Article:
Rice noodles don’t take very long to prepare. They are traditionally eaten in soup, fried, or as a side dish.
Rice noodles are usually quite thin (only 1 to 2 mm) and can be prepared in just a few minutes. They can either be cooked in water or you can pour boiling water over the top and let them soak for several minutes. Either way, then you just have to drain them and they are ready to use. Unlike glass noodles, rice noodles retain their white color after cooking.1
In addition to the traditional white rice noodles, (organic) brown rice noodles can be purchased online and in organic grocery stores. Both varieties are also available as instant noodles.
The nutritional value of rice noodles depends on whether they are made from white or brown rice flour. Compared to white rice flour, brown rice flour contains significantly more vitamins, minerals, and trace elements. Most notably, brown rice contains much larger amounts of magnesium, calcium, iron, and zinc, as well as the vitamins E, B1, B2, and B3.2
Rice contains very little sodium and potassium. The low levels of sodium make rice noodles ideal for helping reduce water retention in the body ..., but this is only the case if you don’t add any additional salt.2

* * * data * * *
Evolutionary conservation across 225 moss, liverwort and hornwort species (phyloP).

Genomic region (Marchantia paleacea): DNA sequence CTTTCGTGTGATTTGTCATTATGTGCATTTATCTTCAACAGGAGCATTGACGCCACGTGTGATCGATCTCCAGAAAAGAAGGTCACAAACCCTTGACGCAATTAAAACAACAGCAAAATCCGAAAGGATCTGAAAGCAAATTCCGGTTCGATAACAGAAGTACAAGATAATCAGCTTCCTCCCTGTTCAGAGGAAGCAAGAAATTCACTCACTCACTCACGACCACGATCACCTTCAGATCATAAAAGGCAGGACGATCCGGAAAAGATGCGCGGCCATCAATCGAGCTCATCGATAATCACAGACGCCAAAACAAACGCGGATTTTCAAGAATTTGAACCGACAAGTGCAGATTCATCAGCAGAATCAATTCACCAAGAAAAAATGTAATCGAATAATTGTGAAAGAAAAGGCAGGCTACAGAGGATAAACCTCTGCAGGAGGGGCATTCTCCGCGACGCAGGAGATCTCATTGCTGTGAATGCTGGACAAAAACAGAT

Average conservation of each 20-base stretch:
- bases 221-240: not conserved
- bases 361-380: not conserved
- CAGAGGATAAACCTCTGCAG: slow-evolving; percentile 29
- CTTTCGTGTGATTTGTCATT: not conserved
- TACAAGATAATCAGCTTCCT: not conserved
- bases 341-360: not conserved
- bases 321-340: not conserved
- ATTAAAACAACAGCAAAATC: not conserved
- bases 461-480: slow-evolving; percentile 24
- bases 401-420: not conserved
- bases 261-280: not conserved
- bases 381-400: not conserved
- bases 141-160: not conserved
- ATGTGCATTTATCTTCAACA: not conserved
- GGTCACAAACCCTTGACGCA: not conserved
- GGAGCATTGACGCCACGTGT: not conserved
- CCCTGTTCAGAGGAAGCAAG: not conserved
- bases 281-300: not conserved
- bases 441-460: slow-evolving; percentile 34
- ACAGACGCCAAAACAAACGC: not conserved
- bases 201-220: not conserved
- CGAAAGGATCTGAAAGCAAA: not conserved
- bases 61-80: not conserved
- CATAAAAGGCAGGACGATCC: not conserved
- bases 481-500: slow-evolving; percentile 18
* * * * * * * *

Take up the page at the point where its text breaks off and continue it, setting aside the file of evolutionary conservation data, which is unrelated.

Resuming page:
In some areas, the ground water used for growing rice is contaminated with arsenic. This toxic semimetal accumulates in rice ten times more intensely than in other grains and is seen as a possible cause of cancer. Pregnant women should avoid rice noodles as they could be dangerous for the unborn child. Rice noodles available on the world market contain between 20 and 900 micrograms per kilogram (cf.: In the EU, drinking water must not contain more than 10 micrograms per liter).3
From Wikipedia: Rice noodles, or simply rice noodle, are noodles that are made from rice. Their principal ingredients are rice flour and water. However, sometimes other ingredients such as tapioca or corn starch are also added in order to improve the transparency or increase the gelatinous and chewy texture of the noodles.
Rice noodles are most commonly used in the cuisines of East and Southeast Asia, and are available fresh, frozen, or dried, in various shapes, thicknesses and textures. In Tamil Nadu and parts of Kerala, Sri Lanka, Laos, Singapore, Malaysia, idiyappam, a type of rice noodle, is usually freshly made at home and tends to be tender with a distinctive texture. A variation of Idiappam, known as sevai in Tamil Nadu, is used as the base in savoury preparations; it is also called santhakai or sandhavai in the Coimbatore region of Tamil Nadu. A similar mode of preparation called savige is popular in Karnataka.4